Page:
The decision whether to staff with employees or independent contractors hinges on a number of practical issues. Owners are able to exercise more control over the actions and methods of employees than ICs. Employees also tend to be more committed to the store's image and business objectives than ICs. On the other hand, ICs can be brought in to help for short periods and then let go without hard feelings or legal issues, as long as both parties honor their end of the agreement. And ICs do not require the same care and feeding as employees, such as benefits and training. Scuba retailing, as an example, requires both types of worker to serve its customers. There are other businesses that share these characteristics.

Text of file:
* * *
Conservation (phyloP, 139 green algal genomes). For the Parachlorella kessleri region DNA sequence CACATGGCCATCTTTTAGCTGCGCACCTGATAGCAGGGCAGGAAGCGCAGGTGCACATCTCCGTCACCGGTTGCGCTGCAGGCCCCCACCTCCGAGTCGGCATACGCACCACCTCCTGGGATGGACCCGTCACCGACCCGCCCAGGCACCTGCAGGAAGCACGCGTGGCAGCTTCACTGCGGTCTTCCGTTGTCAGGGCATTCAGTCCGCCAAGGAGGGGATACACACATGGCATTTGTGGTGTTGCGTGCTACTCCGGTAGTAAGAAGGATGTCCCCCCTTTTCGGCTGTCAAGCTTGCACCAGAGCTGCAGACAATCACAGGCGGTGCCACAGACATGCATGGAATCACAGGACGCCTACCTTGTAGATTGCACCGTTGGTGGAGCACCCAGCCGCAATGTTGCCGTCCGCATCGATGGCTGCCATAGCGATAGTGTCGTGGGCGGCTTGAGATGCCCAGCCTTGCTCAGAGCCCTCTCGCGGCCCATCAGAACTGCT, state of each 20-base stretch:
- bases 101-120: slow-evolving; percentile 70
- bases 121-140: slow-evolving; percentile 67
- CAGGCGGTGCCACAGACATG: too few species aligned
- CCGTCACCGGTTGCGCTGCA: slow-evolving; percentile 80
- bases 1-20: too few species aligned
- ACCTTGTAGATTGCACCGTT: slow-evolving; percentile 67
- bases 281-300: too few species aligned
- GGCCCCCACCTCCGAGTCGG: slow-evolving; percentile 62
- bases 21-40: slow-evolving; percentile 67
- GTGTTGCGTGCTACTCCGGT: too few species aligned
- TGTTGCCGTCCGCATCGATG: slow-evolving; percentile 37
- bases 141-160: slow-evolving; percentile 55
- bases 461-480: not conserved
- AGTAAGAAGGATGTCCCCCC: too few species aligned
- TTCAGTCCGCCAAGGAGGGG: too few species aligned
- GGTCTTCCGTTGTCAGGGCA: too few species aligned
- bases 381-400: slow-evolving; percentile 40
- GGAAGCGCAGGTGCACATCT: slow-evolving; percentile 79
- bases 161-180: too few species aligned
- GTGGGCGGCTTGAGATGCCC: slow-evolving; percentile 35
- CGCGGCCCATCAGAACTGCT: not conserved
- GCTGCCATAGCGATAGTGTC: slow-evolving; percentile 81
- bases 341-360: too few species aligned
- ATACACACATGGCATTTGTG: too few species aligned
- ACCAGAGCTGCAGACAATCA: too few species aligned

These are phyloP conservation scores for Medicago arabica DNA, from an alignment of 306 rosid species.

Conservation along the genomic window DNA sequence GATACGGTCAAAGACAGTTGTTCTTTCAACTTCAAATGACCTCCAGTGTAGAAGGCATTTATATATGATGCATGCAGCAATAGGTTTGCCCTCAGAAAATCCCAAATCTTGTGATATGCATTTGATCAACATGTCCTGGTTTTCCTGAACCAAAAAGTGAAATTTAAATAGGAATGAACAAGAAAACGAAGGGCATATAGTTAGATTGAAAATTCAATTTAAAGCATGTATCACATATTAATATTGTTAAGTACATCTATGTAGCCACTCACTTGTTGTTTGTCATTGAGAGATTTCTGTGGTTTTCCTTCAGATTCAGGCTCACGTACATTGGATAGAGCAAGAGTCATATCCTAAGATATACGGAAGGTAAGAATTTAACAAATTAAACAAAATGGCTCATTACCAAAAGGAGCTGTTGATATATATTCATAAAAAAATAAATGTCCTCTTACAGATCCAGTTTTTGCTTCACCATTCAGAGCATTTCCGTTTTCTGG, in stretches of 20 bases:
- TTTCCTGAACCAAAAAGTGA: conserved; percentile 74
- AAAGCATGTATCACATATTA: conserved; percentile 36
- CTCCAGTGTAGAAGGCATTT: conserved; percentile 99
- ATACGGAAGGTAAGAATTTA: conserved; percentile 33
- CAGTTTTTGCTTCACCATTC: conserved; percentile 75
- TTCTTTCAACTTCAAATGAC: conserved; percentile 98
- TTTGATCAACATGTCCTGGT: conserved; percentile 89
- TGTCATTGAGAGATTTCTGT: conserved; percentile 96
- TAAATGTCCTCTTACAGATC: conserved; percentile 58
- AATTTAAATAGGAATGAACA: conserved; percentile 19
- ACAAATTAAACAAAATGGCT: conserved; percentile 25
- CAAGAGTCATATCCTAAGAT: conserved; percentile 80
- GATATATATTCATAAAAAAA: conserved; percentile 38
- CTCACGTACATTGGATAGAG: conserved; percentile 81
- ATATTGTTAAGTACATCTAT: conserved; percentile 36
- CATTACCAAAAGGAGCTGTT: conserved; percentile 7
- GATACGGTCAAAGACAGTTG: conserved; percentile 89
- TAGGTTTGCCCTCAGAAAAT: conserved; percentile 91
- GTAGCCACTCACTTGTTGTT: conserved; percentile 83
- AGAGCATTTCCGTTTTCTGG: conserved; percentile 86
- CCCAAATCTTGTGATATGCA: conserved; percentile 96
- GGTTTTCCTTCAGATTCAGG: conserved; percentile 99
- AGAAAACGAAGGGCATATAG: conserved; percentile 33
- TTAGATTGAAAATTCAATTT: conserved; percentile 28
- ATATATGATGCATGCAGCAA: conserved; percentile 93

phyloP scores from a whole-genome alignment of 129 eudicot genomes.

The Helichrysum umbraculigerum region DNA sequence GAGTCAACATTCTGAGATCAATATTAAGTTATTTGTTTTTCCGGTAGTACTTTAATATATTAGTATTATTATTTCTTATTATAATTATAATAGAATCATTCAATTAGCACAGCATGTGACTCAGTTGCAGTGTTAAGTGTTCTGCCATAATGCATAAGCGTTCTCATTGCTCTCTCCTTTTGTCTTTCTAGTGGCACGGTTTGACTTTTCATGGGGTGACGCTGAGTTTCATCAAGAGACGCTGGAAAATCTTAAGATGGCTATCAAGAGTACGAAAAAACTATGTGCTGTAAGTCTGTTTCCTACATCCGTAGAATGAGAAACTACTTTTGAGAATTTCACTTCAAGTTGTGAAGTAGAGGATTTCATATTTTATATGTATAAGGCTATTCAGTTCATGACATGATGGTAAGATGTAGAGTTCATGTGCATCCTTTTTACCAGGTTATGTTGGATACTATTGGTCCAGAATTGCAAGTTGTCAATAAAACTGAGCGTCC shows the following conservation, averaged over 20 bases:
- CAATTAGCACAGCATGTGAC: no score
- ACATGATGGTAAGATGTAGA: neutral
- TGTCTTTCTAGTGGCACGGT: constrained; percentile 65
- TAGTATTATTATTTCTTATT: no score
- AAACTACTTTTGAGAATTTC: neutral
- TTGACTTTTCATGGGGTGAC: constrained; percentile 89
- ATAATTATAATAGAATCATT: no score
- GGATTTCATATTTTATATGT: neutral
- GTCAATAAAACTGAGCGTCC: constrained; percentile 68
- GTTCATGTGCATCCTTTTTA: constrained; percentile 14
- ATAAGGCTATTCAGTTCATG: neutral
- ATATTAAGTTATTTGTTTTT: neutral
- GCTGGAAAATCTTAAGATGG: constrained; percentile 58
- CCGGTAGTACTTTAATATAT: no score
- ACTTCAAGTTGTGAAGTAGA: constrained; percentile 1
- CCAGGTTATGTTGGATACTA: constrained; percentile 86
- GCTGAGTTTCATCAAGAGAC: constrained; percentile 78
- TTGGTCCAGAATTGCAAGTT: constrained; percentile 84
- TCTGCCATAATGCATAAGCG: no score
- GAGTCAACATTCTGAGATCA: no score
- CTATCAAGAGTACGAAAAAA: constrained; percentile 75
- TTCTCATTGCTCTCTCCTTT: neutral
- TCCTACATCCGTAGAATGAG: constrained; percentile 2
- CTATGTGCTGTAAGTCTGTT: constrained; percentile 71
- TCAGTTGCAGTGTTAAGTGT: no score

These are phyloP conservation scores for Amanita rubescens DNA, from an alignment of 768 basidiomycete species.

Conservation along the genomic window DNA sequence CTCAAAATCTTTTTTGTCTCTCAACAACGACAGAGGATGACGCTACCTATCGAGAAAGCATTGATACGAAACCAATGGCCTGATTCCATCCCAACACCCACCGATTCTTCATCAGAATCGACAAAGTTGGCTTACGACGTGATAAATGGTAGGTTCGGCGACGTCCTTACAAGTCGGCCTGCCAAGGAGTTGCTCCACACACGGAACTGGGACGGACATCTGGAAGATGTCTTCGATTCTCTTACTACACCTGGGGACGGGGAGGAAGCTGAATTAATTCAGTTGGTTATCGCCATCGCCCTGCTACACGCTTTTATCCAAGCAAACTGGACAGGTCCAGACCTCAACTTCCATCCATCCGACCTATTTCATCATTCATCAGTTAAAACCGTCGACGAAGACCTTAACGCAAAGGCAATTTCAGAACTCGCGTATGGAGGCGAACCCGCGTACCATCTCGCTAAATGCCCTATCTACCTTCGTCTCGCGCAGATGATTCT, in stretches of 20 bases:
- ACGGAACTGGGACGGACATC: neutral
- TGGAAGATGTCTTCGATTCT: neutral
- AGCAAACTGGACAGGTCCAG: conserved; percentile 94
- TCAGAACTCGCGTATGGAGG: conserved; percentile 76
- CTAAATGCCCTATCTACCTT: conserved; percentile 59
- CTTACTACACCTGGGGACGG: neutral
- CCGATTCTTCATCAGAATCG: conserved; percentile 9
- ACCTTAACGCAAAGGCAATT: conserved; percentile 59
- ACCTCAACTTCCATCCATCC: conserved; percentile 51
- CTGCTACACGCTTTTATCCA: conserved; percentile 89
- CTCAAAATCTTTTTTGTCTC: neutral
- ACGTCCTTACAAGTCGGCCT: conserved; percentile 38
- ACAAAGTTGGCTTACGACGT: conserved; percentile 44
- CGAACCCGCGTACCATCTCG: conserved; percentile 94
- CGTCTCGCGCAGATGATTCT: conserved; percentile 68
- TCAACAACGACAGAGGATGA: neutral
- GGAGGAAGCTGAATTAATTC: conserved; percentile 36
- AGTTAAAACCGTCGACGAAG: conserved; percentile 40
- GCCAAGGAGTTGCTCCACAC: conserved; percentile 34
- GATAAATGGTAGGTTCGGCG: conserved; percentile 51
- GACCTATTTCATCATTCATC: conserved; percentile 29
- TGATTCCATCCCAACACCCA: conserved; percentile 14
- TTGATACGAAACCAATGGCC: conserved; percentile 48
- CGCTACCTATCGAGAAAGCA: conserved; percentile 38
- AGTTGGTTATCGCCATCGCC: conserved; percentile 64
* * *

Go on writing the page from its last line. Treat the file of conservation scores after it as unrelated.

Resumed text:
But aside from these practical issues, there are other more important considerations with regard to employee vs. IC staffing, and big headaches can develop by blurring the distinction between these classifications. Problems can include a variety of unexpected liabilities from a number of sources related to taxes, insurance and lawsuits, even when the business owner believes he or she is doing everything right. Simply labeling your contractor instructors "ICs" and issuing 1099 forms are not enough to avoid the pitfalls of worker "misclassification."
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